February 12, 2009 | By michael

RAM, Litigation, and Battlestar Galactica

Fans of the Sci Fi channel's "reimagined" version of Battlestar Galactica (BSG) all know that the only reason the human warship Galactica survived the initial attack by the Cylons was that it was an old ship using old technology. The Cylon attack crippled the modern systems of the rest of the colonial fleet, leaving them helpless. Galactica survived, and has defended the few humans who survived the Cylon attack ever since. (Good thing, too, because otherwise there wouldn't be much of a television show.)

Curiously, a California federal court's order from 2007 has threatened to make new technology a liability in discovery proceedings in litigation, much the way new technology doomed so much of the human fleet on BSG. In the movie studios' lawsuit against TorrentSpy, a magistrate judge (and later a district court judge) ordered TorrentSpy to start logging, retaining, and giving to the movie studios the IP addresses of TorrentSpy users—information that TorrentSpy had previously held only temporarily in RAM. The order was based on 2006 amendments to the federal rules of civil procedure that talk about how parties should exchange "electronically stored information" during discovery in court cases. The judge and magistrate judge both concluded—erroneously—that data in RAM is "electronically stored information" that is potentially subject to discovery.

To understand what is wrong with that view, it's important to look at the purpose behind the 2006 amendments. Those amendments were intended to place electronic information on equal footing with old-school paper documents and the like. The district court's order threatens to do exactly the opposite. Do you have a digital phone system? Well, then your conversation will temporarily exist as RAM data that you might be required to produce in litigation. If you have an analog phone system, though, there would be no such obligation. How about security cameras? (For present purposes, let's assume the cameras are used just for real-time monitoring, and thus are not recording videos for later review.) Digital? You better talk to your lawyers. Analog? Oh, no issue. Given the ubiquity of digital technologies and the use of RAM in most if not all of those technologies, the potential reach of the district court's order is breathtaking.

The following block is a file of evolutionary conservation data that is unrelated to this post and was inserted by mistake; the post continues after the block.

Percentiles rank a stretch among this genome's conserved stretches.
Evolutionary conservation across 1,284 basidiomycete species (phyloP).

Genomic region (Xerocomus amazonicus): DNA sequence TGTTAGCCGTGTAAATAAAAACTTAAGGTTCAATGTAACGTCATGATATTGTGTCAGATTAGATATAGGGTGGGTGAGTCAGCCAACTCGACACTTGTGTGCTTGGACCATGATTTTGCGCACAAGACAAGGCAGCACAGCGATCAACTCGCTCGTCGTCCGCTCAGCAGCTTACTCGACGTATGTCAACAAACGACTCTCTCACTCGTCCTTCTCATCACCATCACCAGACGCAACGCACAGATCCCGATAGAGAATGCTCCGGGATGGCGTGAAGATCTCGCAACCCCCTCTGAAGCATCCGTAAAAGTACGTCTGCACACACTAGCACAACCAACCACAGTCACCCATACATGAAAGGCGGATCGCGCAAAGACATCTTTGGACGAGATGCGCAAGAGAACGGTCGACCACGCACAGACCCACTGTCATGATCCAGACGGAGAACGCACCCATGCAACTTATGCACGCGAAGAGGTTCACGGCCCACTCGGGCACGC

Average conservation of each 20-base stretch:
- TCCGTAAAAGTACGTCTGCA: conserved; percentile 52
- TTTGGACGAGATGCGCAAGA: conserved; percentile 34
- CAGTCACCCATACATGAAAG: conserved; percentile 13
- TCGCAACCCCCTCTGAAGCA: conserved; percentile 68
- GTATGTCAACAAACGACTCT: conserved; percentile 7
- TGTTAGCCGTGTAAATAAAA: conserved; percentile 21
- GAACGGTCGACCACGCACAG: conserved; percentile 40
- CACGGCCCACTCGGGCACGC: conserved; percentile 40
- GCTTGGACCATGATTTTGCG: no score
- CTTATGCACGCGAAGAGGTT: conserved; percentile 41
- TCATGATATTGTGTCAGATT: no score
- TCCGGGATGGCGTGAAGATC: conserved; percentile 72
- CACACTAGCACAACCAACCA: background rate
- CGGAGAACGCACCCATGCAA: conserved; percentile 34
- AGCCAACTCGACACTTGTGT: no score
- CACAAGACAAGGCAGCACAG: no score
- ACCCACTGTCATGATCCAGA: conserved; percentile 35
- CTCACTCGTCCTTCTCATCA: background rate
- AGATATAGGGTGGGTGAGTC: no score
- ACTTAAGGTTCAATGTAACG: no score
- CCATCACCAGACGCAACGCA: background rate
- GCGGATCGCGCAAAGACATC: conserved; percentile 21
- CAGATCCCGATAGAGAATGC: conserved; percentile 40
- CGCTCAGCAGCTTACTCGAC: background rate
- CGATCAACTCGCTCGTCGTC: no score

In an amicus brief filed in the appellate proceedings today [PDF], EFF, the Center for Democracy & Technology, and Public Knowledge urge the Ninth Circuit to overturn the district court's conclusion that data held solely in RAM is subject to discovery. Although this is not the central issue in the appeal, it's one that threatens to mislead other courts and to sow uncertainty for counsel. (EFF, CDT and PK take no position on the central issue in the appeal, which is whether the district court acted within its authority when it ordered "terminating sanctions" against TorrentSpy based on alleged discovery abuses, and when as a result it entered a massive default judgment and permanent injunction against TorrentSpy.)

The privacy implications of the district court's order are also disturbing. TorrentSpy was ordered to log, retain, and turn over IP addresses of its users, which happened to be in direct violation of TorrentSpy's privacy policy. It makes little sense to grant courts the power to make such invasive orders in the name of discovery simply because the data in question happened to be stored in RAM rather than some ephemeral analog form. And it would be a shame if procedural rules in court suddenly made it a good idea to rely on out-moded analog systems instead of digital ones, simply to avoid discovery costs.

Here's hoping the Ninth Circuit follows common sense as well as the letter and spirit of litigation procedure, and rejects the district court's overly broad definition of "stored information."

So say we all.


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